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From: Thomas Xkey (xkey_at_[hidden])
Date: 2004-09-02 22:47:15

my 2 cents x 10 - Documentation, moreIO, iostreams,
move_ptr, fsm, boost

Review Periods

I would prefer to see a review period of 10-12 days [i like
12 days from a sunday thru the following weeks friday
perspective.] The present period is just to short. Most of
us are overworked, underpaid, and dont always
care to look at works in progress of others until things
are a bit more "finalized" and "stable" so to speak.
Hence we may not peek early enough at a library to provide
good guiding input but we can toss our 2 cents in
during the final review melee lol :)


Documentation !!!

Please utilize & include more diagrams & examples in your
library documentation!!!!

Compare & contrast with existing implementations that are
State why they are lacking, what they are lacking, with
what the proposed library
implementation presents to fill the missing pieces, how it
is better in some respects
to anything it "replaces", and why it replaces some typical

library code currently in widespread use or fills a gaping


moreIO & IOstreams

Daryls rationales and motivations are completely lacking in
depth and sharpness.
The summarys are so general and non-delineated that they
are no help to me in
discerning the clarity of what he proposes as benefits and
properties of his library.
an example ::
this snippet is from the wrapping streams rationale
"The Standard stream base class templates are designed to
stream buffers with an independent lifetime, and include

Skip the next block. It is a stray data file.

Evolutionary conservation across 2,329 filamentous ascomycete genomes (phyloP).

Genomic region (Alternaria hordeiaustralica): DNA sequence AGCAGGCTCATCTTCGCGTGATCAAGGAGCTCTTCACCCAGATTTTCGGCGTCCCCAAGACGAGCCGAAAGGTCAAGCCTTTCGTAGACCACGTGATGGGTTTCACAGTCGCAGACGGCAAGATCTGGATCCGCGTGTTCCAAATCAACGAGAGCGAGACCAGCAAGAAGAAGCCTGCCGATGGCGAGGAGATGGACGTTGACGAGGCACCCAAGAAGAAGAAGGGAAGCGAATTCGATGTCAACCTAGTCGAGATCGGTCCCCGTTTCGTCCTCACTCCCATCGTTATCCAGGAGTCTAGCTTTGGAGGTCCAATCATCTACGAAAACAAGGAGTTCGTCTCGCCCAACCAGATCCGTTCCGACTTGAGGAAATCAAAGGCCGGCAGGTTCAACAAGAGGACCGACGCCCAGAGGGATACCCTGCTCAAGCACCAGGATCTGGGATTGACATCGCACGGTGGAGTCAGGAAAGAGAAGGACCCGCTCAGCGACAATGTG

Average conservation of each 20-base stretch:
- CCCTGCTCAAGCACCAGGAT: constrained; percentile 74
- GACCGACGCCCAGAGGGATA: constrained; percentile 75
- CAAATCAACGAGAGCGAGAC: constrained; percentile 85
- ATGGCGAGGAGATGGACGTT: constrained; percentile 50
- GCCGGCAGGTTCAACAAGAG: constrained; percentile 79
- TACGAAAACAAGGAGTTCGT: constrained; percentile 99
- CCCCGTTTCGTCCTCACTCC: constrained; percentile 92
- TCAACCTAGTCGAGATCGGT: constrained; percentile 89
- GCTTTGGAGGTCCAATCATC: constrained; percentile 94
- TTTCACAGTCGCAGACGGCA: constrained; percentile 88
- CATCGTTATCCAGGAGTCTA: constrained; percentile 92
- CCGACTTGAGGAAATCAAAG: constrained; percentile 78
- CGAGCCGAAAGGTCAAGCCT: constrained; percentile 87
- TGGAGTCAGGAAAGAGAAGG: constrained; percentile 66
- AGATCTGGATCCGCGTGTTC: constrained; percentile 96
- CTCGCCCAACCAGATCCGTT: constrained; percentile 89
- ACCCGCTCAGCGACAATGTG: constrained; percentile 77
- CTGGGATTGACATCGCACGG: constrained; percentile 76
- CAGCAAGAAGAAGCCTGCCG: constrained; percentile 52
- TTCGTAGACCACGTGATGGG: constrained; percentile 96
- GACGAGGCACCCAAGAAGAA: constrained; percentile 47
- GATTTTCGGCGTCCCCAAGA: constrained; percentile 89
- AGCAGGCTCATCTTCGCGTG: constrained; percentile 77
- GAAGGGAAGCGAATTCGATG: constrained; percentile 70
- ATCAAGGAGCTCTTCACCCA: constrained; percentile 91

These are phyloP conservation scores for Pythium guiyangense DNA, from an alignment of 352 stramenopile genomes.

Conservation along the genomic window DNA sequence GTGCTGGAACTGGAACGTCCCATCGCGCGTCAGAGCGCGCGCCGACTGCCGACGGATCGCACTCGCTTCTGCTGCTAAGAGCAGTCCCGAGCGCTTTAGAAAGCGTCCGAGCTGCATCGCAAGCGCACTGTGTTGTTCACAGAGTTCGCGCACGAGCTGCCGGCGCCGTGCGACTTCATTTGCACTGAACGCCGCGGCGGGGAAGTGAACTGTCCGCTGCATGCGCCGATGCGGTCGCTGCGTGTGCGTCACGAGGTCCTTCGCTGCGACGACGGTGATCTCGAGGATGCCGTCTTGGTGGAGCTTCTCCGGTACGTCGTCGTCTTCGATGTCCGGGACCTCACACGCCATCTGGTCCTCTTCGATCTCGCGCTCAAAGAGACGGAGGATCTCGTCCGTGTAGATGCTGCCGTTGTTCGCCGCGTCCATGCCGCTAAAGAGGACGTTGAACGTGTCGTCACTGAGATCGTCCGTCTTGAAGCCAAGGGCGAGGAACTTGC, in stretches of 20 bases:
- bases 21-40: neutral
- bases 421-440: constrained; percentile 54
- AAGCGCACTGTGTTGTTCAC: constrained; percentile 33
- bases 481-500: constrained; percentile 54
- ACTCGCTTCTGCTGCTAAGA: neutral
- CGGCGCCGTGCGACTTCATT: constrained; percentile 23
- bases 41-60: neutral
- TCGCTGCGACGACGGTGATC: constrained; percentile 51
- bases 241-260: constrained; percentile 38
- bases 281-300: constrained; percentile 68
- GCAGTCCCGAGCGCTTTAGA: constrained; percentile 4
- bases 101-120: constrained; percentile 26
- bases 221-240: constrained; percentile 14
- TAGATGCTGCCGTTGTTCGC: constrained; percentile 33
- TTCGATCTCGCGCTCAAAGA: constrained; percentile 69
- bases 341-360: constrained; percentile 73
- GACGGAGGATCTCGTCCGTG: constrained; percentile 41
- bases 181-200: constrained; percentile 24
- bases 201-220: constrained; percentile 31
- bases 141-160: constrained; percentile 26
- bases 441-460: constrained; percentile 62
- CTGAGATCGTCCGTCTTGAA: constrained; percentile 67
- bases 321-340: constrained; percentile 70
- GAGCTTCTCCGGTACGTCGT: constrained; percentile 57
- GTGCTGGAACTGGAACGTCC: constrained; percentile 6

for switching what stream buffer is used."

Yes, but are you just reiterating something everyone
already knew, do you feel that is a bad thing
or a good thing? There are no "supporting" remarks no
remarks of impact laden with
design criteria or shortcomings.

Not coming from a circle where I/O is the most
important aspect of my development I am not an "expert" on
streams. So reading the documentation
which purports to support and sing the praises of this
libary was completely useless to me.
I had better luck just looking at the code.

When i think rationale and motivation i think objectivity
must be forefront.
Even a simple outline or summary of design criteria clearly
delineated and put forth
makes it easier to read an overall document of this nature.
Project managers and others working on a project need to
see clarity of thought,
clear cut guidelines, inputs, outputs, and the design that
goes in the middle.

I am sure as most have laid out the design of their
libraries they have ad-hoc flowcharts,
points pro & against certain features. You may wish to
bring some of those out and flesh them
into the documentation so that others can understand the
motivations behind your design.
It would surely make life easier for anyone reviewing the
code to speak to the issues addressed
and/or generated by the code. It would elevate the
efficiency of the process.

Now that isnt to say some fluff isnt nice *grin*

yes. something missing that is necessary. would prefer
though to see it constructed using the concept of sinks &
sources from the
turkanis IO library up for review.

I would vote no on this until it is cleaned up and a better
presented to me.

maybe. you would have to convince me this buys something
in an efficiency concern over the way the standard streams
presently operate.
perhaps give me 2 examples a non-I/O expert such as myself
could "grasp" concretely.

no. the concept would be better implemented again using
turkanis IO lib up for review.

no. this specialized stream doesnt seem
all that beneficial to stuff it in to a library. if the
appl programmer wishes to he can easily
fabricate his own. [u have a value_stream for just a char,
what about for just a user_type, for just a "string" etc
why not a "pair_stream" that would return a pair of values
etc ad nauseum]

 now that isnt to say such a stream cannot be useful on
rare occasion but again it would be fairly
easy to implement using an appropiate set of
"sources/sinks" that could be implemented in turkanis IO

Now having said that it may seem like i'm being a pita and
trying to tear your hard work into pieces,
but i think you have some good "ideas" but perhaps the
implementation should come off differently.
I think if you perhaps had looked into the other IO lib